The World Bank has predicted that Nigeria’s economy is expected to grow by 2.4 per cent in 2021 owing to support by the service sector.
This was contained in its October edition of Africa’s Pulse, an economic update for the region which the bank publishes two times a year.
Titled: “Climate Change Adaptation and Economic Transformation in Sub-Saharan Africa,” the report held that Sub-Saharan Africa (SSA) is set to emerge from the 2020 recession sparked by the COVID-19 pandemic; with growth expected to expand by 3.3 per cent in 2021.
The Bank revealed that Angola would grow by 0.4 per cent, after five consecutive years of recession.
South Africa was projected to grow by 4.6 per cent; reflecting better performance in services, industry, and somewhat agriculture.
“Excluding South Africa and Nigeria, the rest of SSA is rebounding faster at a growth rate of 3.6 per cent in 2021; with non-resource-rich countries like Côte d’Ivoire and Kenya expected to recover strongly at 6.2 and 5.0 per cent, respectively.”
According to the Bank, the 3.3 per cent expansion in the region is one per cent higher than the April forecast; a rebound that is currently fueled by elevated commodity prices, a relaxation of stringent pandemic measures; as well as a recovery in global trade.
It said that a positive trend was that African countries had seized the opportunity of the COVID-19 crisis; using it to foster structural and macroeconomic reforms.
Several countries, it said, had embarked on difficult, but necessary structural reforms; such as the unification of exchange rates in Sudan; fuel subsidy reform in Nigeria and the opening of the telecommunications sector to the private sector in Ethiopia.
However, it said that in spite of the expansion, the region remained vulnerable; given the low rates of vaccination on the continent, protracted economic damage and a slow pace of recovery. Also, it stated that growth for 2022 and 2023 would also remain just below four per cent; continuing to lag behind the recovery in advanced economies and emerging markets and reflecting subdued investment in SSA.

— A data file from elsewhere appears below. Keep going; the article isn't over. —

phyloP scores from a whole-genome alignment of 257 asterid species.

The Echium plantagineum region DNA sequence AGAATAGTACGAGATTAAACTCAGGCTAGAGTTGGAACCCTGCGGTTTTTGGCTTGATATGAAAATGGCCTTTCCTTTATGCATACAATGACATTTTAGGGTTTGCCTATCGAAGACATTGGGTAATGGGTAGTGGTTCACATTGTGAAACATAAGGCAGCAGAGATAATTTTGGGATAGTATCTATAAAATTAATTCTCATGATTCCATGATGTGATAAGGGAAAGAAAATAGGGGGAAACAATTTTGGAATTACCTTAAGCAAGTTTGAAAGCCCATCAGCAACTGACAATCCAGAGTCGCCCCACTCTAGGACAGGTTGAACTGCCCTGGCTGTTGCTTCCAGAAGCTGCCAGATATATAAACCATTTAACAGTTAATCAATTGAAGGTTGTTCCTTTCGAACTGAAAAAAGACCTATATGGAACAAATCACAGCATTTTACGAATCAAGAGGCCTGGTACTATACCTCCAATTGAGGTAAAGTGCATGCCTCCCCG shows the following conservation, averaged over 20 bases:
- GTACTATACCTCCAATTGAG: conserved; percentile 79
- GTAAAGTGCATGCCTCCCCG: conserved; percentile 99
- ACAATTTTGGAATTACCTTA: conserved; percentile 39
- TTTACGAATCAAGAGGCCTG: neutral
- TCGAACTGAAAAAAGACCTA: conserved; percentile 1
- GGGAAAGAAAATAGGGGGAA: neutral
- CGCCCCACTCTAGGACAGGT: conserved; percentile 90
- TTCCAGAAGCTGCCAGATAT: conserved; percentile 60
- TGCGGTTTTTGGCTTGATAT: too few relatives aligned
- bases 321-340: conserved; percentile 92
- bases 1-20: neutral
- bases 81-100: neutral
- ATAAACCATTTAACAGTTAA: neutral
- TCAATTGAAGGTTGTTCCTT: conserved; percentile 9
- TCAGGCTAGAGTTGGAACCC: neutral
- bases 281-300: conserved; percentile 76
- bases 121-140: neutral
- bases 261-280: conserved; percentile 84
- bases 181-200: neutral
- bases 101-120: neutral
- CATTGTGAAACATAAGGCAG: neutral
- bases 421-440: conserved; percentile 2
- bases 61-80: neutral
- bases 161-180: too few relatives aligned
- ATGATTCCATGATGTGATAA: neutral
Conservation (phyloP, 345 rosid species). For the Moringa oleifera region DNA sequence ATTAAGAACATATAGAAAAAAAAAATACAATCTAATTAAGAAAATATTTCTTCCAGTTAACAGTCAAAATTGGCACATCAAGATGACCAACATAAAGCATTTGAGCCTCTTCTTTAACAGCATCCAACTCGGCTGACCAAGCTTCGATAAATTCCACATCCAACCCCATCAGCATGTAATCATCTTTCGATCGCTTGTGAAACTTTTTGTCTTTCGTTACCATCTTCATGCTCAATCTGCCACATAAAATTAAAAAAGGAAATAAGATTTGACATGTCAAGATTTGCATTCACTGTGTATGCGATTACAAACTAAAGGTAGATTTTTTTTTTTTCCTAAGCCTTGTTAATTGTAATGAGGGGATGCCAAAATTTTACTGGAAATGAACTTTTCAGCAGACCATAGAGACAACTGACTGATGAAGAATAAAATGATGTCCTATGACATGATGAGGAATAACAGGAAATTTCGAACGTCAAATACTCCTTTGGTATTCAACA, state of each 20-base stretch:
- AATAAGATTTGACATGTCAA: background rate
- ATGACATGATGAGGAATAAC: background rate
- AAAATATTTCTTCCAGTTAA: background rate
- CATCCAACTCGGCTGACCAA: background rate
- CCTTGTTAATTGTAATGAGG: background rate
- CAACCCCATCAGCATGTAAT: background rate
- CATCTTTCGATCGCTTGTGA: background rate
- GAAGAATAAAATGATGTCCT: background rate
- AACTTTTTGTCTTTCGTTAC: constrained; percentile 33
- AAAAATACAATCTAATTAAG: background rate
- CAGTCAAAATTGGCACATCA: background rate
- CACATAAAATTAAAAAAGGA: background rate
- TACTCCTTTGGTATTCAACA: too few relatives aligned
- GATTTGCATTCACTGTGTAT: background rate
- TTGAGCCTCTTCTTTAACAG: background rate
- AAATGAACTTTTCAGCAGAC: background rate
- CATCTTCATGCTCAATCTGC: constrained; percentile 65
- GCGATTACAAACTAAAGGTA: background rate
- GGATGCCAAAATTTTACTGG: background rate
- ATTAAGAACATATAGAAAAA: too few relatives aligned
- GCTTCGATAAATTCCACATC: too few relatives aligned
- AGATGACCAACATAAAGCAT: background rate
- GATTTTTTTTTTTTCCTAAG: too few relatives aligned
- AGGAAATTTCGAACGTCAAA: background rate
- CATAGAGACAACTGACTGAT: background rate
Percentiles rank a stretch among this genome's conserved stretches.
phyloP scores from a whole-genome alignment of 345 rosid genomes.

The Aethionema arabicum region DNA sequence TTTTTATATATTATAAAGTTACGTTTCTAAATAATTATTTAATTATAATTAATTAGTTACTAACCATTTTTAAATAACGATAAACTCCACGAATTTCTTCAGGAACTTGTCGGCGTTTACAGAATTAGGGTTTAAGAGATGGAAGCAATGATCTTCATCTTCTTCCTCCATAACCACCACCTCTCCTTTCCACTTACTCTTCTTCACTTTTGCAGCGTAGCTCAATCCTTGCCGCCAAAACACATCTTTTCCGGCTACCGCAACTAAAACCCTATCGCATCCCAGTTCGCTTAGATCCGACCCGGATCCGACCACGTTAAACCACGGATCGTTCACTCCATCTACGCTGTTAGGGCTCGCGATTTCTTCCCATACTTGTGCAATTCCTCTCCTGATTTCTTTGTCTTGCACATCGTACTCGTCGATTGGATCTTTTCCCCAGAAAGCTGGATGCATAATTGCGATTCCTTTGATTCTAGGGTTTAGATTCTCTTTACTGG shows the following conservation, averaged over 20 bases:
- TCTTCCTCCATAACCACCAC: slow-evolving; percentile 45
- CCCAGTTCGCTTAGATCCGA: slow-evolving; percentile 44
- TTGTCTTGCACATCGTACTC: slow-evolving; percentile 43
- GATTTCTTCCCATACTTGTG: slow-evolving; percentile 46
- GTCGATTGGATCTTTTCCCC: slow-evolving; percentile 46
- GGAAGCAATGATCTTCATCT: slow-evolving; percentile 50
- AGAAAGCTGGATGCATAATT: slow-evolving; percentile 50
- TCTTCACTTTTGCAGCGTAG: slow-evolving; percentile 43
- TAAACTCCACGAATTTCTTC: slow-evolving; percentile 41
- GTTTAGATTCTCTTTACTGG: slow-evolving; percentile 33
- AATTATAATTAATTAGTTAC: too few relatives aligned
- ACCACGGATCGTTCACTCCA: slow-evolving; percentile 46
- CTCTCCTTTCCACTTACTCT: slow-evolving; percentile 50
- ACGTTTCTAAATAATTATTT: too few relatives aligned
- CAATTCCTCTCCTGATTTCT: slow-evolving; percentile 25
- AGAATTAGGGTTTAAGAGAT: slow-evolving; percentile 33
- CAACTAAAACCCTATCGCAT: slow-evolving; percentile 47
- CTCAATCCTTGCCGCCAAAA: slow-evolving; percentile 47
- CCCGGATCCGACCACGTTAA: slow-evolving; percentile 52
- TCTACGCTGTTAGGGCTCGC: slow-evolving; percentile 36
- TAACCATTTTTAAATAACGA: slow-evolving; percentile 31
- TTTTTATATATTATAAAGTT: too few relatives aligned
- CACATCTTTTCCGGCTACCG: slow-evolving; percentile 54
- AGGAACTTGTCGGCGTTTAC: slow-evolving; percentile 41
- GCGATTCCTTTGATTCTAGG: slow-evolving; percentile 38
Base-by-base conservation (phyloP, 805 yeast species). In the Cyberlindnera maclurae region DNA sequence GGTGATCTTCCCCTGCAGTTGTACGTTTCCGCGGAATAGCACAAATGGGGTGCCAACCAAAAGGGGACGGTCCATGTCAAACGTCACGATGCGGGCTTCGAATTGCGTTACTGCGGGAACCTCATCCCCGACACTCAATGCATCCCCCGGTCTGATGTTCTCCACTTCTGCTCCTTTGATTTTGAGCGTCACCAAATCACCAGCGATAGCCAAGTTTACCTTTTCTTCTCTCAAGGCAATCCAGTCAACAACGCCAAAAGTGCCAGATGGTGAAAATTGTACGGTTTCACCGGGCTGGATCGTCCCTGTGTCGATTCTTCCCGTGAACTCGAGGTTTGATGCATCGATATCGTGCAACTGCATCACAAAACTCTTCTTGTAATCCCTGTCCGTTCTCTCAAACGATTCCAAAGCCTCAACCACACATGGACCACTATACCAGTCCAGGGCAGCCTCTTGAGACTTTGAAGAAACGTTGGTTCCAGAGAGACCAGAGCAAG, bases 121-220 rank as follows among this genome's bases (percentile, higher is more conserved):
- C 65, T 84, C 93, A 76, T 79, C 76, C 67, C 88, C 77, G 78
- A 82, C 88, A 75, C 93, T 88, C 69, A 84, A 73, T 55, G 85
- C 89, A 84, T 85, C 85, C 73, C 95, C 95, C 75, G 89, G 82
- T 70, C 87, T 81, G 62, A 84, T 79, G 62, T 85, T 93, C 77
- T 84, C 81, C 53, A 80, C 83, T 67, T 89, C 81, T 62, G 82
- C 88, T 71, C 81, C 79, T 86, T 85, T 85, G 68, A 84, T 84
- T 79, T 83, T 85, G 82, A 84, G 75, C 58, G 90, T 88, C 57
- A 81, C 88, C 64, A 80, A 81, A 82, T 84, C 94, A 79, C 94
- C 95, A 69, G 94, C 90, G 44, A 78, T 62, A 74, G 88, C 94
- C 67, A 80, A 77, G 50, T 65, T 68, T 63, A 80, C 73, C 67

“Additionally, thanks to prudent monetary and fiscal policies, the region’s fiscal deficit; at 5.4 per cent of Gross Domestic Product (GDP) in 2021; is expected to narrow to 4.5 per cent of GDP in 2022 and three per cent of GDP in 2023.
“However fiscal discipline, combined with limited fiscal space, has prevented African countries from injecting the level of resources required to launch a vigorous policy response to COVID-19.”
The publication indicates that apart from mounting fiscal pressures and rising debt levels as they implement measures for a sustainable and inclusive economic recovery; SSA countries were also faced with worsening impacts of climate change.
It advised that just as the countries have used the crisis to introduce reform measures; they should also harness the opportunity to make sustainable, resilient transitions toward low-carbon economies.